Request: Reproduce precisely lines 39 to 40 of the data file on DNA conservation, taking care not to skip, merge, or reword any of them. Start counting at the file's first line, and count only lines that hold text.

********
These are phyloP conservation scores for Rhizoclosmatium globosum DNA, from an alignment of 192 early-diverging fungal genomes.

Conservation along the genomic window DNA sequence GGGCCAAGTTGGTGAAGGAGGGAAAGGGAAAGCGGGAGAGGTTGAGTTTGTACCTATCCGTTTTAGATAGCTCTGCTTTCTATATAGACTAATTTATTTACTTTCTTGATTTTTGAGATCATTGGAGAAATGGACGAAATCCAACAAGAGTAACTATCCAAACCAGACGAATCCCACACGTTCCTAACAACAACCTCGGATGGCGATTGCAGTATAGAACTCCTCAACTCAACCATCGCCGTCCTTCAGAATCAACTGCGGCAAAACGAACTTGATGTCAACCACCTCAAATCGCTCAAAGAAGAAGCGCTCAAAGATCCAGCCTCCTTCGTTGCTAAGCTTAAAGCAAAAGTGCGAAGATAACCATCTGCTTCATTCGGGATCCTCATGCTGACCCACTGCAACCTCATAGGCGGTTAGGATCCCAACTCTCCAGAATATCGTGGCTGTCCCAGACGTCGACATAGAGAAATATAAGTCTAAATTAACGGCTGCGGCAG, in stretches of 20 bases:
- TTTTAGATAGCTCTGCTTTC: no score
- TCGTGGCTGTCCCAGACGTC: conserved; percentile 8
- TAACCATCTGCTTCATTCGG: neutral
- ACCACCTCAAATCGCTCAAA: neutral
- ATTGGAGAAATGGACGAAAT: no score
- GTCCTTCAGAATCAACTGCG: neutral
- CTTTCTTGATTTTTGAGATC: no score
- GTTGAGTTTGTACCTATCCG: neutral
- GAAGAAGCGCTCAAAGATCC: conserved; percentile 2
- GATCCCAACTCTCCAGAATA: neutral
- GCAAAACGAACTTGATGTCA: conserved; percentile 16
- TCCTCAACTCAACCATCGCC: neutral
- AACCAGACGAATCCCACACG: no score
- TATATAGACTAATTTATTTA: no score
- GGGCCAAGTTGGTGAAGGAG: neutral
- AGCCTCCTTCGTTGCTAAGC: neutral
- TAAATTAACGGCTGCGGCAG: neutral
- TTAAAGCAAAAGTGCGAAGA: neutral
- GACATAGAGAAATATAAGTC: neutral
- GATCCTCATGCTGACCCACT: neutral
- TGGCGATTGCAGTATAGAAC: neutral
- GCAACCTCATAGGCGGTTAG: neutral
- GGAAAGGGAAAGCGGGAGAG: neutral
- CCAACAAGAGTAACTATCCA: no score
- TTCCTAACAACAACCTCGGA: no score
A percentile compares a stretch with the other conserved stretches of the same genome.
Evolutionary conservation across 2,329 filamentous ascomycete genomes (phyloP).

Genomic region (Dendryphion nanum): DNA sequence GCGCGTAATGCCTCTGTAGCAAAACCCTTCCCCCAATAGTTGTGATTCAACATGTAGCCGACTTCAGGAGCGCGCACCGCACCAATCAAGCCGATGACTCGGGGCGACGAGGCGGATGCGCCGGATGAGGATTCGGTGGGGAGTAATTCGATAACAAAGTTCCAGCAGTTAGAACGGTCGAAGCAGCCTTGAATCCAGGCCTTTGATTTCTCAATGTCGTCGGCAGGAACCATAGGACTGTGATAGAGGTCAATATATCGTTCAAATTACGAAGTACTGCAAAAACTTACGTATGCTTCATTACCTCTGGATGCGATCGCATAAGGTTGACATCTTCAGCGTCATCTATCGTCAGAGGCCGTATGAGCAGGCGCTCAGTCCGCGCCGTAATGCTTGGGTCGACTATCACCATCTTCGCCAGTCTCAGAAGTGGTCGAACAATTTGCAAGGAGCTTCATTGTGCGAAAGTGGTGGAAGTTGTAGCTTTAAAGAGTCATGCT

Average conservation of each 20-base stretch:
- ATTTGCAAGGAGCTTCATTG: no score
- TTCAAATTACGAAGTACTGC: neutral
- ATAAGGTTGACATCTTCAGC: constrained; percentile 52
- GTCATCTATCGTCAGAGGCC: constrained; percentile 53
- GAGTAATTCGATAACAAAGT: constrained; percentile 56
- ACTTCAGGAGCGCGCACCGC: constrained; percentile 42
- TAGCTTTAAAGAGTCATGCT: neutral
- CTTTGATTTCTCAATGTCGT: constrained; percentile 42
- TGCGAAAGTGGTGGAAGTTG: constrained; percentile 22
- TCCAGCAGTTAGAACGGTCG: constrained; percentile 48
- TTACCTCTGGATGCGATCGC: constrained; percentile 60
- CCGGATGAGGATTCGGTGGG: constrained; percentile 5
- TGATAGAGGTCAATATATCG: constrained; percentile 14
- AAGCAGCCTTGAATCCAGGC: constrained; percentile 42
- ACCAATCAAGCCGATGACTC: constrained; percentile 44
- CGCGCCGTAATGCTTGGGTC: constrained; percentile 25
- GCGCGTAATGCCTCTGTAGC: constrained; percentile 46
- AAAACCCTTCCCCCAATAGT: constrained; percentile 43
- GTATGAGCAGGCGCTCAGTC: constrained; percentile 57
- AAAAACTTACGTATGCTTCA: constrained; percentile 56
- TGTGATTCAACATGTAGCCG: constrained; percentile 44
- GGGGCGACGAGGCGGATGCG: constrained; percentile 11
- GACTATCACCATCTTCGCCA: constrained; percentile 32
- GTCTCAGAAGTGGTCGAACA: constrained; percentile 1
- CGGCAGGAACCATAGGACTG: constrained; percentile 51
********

- CTTTGATTTCTCAATGTCGT: constrained; percentile 42
- TGCGAAAGTGGTGGAAGTTG: constrained; percentile 22